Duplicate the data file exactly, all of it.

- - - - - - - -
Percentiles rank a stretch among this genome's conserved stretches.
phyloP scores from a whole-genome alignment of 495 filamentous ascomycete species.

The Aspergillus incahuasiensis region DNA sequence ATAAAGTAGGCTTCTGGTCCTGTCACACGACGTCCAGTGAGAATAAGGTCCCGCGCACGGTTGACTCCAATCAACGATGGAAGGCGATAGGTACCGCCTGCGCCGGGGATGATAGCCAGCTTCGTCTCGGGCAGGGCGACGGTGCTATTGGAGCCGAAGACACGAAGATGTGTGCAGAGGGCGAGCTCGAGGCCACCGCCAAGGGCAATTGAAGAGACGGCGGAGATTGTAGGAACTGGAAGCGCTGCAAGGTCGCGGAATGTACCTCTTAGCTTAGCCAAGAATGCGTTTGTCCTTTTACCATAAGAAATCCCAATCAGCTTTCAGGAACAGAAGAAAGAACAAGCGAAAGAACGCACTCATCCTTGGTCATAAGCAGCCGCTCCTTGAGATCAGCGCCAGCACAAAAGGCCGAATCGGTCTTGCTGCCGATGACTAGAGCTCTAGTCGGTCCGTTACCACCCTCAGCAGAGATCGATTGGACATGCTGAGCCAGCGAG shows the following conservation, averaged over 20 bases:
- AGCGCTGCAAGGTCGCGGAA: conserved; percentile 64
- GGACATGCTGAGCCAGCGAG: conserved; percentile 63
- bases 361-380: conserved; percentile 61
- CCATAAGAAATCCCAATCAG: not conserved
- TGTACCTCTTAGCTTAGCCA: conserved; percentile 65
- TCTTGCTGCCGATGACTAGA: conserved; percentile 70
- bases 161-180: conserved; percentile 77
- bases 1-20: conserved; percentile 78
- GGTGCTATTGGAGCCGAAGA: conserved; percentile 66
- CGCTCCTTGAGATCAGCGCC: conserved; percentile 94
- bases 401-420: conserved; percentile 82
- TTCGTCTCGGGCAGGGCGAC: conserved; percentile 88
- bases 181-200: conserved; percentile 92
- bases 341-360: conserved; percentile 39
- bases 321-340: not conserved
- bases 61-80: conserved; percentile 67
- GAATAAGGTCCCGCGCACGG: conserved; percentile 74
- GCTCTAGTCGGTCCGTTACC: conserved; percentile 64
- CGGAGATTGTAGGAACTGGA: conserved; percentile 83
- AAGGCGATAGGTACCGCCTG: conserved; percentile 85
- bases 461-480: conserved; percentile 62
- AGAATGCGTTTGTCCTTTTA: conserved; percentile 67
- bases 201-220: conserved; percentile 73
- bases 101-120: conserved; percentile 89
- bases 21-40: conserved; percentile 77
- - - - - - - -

Percentiles rank a stretch among this genome's conserved stretches.
phyloP scores from a whole-genome alignment of 495 filamentous ascomycete species.

The Aspergillus incahuasiensis region DNA sequence ATAAAGTAGGCTTCTGGTCCTGTCACACGACGTCCAGTGAGAATAAGGTCCCGCGCACGGTTGACTCCAATCAACGATGGAAGGCGATAGGTACCGCCTGCGCCGGGGATGATAGCCAGCTTCGTCTCGGGCAGGGCGACGGTGCTATTGGAGCCGAAGACACGAAGATGTGTGCAGAGGGCGAGCTCGAGGCCACCGCCAAGGGCAATTGAAGAGACGGCGGAGATTGTAGGAACTGGAAGCGCTGCAAGGTCGCGGAATGTACCTCTTAGCTTAGCCAAGAATGCGTTTGTCCTTTTACCATAAGAAATCCCAATCAGCTTTCAGGAACAGAAGAAAGAACAAGCGAAAGAACGCACTCATCCTTGGTCATAAGCAGCCGCTCCTTGAGATCAGCGCCAGCACAAAAGGCCGAATCGGTCTTGCTGCCGATGACTAGAGCTCTAGTCGGTCCGTTACCACCCTCAGCAGAGATCGATTGGACATGCTGAGCCAGCGAG shows the following conservation, averaged over 20 bases:
- AGCGCTGCAAGGTCGCGGAA: conserved; percentile 64
- GGACATGCTGAGCCAGCGAG: conserved; percentile 63
- bases 361-380: conserved; percentile 61
- CCATAAGAAATCCCAATCAG: not conserved
- TGTACCTCTTAGCTTAGCCA: conserved; percentile 65
- TCTTGCTGCCGATGACTAGA: conserved; percentile 70
- bases 161-180: conserved; percentile 77
- bases 1-20: conserved; percentile 78
- GGTGCTATTGGAGCCGAAGA: conserved; percentile 66
- CGCTCCTTGAGATCAGCGCC: conserved; percentile 94
- bases 401-420: conserved; percentile 82
- TTCGTCTCGGGCAGGGCGAC: conserved; percentile 88
- bases 181-200: conserved; percentile 92
- bases 341-360: conserved; percentile 39
- bases 321-340: not conserved
- bases 61-80: conserved; percentile 67
- GAATAAGGTCCCGCGCACGG: conserved; percentile 74
- GCTCTAGTCGGTCCGTTACC: conserved; percentile 64
- CGGAGATTGTAGGAACTGGA: conserved; percentile 83
- AAGGCGATAGGTACCGCCTG: conserved; percentile 85
- bases 461-480: conserved; percentile 62
- AGAATGCGTTTGTCCTTTTA: conserved; percentile 67
- bases 201-220: conserved; percentile 73
- bases 101-120: conserved; percentile 89
- bases 21-40: conserved; percentile 77